Naturally, this is where being a Shenmue fan begins to infiltrate my ability to give the third installment a proper critique. Despite these glaring issues, some of which will immediately turn off old-school Shenmue fans looking for an updated experience or those tuning in to see what all the fuss is about, I thoroughly enjoyed every minute of the last installment. Yes, the dialogue feels like something written by an individual who’s never had a real conversation with another human being in their entire lives, and yes, the character designs often resemble creatures deleted from an independent developer’s unreleased horror game, but damn it, that’s the charm of Shenmue III. It’s often a janky, odd, and frequently unpleasant video game, though not quite in the same league as Deadly Premonition, Phantasmagoria, or The Harvester. No, all of its quirky shortcomings make the story and gameplay gel in ways that, in theory, shouldn’t work.
Shenmue III, despite all of the things I’ve mentioned, charmed me. I spent hours playing Lucky Hit, catching fish to win T-shirts and jackets, going to fortune-tellers so I can rip off the local “bookies,” playing QTE games in the local arcades, talking to the same people over and over and over again, and raising Ryo’s rank at the local dojo. Oh yeah, and when I had some time to spare, I looked through drawers and tried to unravel the mysteries behind some ancient mirrors so I can find the man who murdered my father. And although I spotted every cut corner and rolled my eyes when Ryo had yet another nonsensical conversation, I still loved Shenmue III. You have to embrace this thing as a whole; taking it apart and looking at the components individually will drive you crazy and make you question how you spend your free time. For Shenmue fans, it feels like coming home after years away — it still looks, sounds, and smells the same, and you wouldn’t change a thing about it.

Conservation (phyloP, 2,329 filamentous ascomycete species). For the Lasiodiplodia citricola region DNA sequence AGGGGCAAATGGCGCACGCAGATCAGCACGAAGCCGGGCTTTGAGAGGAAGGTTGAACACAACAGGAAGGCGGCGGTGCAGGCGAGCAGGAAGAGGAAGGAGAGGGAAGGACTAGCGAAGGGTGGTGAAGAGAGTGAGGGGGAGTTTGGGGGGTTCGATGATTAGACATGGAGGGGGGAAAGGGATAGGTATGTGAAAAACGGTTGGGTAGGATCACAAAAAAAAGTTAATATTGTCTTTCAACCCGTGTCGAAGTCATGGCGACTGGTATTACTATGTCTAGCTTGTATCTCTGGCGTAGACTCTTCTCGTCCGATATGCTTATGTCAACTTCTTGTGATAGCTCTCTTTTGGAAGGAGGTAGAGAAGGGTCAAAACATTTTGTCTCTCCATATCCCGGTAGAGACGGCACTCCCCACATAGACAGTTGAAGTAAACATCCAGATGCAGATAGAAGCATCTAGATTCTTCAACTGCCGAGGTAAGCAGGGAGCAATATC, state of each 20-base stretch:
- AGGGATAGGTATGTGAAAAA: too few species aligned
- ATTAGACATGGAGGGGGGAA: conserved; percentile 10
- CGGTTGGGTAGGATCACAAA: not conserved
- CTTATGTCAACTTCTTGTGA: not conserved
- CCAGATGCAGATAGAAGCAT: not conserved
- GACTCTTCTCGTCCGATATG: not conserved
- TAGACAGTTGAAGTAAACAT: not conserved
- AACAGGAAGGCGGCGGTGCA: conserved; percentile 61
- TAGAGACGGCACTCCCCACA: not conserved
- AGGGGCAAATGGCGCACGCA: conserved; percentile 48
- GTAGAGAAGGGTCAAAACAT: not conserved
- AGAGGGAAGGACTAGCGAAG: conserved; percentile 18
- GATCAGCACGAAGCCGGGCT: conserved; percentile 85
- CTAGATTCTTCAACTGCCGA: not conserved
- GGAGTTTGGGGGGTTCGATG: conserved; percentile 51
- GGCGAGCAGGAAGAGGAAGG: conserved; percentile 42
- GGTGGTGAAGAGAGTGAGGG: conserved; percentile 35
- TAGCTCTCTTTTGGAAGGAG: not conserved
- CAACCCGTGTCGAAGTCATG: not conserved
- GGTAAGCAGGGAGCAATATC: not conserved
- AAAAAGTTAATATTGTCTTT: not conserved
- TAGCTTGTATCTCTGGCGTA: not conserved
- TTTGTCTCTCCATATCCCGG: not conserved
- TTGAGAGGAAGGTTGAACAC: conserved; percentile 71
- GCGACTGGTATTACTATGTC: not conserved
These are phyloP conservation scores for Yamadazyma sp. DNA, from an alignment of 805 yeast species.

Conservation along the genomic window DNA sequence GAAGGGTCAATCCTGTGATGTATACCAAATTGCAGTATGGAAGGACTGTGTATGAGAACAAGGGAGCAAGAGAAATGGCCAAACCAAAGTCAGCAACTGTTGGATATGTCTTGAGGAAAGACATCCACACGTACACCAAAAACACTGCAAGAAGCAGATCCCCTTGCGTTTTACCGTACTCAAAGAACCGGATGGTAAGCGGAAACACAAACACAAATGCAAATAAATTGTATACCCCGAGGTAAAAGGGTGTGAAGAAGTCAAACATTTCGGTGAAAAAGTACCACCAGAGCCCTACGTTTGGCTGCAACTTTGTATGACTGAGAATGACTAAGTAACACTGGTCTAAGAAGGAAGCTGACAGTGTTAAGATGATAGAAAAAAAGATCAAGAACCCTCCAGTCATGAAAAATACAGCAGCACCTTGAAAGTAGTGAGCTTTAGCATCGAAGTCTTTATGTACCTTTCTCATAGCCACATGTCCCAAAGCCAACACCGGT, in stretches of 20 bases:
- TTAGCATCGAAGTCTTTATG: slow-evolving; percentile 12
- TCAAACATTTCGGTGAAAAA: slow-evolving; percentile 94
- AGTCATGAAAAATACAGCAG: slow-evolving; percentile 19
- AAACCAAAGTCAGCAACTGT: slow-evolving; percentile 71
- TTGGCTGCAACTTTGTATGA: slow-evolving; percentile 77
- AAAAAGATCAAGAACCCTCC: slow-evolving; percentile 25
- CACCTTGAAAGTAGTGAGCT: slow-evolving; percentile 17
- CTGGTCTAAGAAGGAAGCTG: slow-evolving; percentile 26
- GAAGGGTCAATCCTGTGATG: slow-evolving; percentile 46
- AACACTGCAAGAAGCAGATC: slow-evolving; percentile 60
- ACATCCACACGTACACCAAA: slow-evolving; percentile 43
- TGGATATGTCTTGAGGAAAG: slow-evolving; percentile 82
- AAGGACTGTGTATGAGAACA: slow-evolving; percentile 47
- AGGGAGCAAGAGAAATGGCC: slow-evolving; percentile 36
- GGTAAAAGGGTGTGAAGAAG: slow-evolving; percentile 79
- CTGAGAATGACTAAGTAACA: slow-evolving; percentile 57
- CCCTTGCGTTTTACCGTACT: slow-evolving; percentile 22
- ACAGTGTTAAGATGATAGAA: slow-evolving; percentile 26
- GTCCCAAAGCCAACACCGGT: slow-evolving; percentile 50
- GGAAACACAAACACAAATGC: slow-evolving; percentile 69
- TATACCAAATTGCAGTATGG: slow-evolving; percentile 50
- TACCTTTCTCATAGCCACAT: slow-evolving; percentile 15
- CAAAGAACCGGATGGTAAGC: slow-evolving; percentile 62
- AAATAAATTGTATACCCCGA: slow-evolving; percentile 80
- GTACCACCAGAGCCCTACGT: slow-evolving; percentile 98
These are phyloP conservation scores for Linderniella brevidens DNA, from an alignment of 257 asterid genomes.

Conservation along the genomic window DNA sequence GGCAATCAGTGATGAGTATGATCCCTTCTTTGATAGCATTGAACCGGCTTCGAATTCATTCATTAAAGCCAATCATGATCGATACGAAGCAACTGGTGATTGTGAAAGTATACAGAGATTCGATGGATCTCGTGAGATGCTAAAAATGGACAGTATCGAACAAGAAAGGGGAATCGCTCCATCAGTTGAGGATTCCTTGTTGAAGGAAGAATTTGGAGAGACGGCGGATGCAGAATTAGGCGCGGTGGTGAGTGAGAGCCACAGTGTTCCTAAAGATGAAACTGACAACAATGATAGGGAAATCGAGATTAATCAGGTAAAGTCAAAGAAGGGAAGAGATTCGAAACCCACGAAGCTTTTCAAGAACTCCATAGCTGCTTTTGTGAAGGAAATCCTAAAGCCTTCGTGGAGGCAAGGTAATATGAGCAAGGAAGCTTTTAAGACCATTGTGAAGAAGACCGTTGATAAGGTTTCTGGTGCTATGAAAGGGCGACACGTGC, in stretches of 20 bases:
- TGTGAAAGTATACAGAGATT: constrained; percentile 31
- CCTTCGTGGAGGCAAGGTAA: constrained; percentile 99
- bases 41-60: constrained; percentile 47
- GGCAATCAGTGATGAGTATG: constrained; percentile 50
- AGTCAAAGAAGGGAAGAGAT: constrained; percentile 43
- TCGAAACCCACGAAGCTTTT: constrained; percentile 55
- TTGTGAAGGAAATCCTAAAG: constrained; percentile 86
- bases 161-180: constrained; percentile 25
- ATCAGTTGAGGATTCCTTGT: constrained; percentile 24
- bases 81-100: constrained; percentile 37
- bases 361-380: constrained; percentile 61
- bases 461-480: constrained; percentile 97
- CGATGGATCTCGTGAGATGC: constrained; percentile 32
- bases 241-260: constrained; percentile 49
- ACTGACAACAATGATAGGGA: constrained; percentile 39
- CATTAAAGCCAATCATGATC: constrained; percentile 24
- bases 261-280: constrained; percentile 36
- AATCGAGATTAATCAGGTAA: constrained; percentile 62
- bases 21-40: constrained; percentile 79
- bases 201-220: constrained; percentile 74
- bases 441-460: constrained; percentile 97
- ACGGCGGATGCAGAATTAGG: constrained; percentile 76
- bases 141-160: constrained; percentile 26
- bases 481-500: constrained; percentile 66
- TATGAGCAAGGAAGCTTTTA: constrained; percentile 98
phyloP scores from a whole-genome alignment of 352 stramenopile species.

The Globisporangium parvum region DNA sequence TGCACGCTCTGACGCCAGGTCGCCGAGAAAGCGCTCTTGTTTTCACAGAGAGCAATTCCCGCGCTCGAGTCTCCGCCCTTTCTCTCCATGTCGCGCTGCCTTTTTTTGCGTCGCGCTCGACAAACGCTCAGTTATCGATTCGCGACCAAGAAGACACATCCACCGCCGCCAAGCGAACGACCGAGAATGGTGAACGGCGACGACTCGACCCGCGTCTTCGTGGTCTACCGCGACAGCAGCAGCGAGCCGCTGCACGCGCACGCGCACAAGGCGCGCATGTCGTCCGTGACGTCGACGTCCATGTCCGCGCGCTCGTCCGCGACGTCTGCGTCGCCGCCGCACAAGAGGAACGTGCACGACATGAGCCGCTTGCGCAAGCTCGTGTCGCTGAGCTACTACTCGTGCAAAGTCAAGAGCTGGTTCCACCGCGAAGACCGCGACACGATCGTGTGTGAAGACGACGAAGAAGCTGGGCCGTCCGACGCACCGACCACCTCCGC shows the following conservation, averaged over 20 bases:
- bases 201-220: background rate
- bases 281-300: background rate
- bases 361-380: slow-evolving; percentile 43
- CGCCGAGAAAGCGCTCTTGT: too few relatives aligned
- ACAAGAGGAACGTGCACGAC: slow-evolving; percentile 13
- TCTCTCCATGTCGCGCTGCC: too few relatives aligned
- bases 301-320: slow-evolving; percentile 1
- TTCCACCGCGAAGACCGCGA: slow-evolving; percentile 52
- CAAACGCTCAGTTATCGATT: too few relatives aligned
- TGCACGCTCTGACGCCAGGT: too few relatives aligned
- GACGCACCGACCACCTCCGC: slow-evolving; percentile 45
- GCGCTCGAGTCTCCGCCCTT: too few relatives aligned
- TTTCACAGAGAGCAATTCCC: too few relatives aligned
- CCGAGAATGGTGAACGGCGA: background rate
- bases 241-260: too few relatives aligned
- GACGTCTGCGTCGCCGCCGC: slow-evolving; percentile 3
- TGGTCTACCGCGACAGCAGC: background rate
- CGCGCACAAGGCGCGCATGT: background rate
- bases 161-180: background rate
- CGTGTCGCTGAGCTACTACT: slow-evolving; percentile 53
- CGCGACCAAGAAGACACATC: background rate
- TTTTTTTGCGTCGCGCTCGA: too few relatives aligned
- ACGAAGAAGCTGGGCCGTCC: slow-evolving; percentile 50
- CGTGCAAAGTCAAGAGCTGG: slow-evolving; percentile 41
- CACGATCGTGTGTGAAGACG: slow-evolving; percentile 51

This review is based on the PlayStation 4 version of the game. A copy was provided to us by Deep Silver.
Shenmue IIII pushes its epic story forward while holding firmly onto dated concepts, game design, and narrative presentation, but it will likely please die-hard fans of the series. Everyone else, meanwhile, might wonder what all the fuss is about.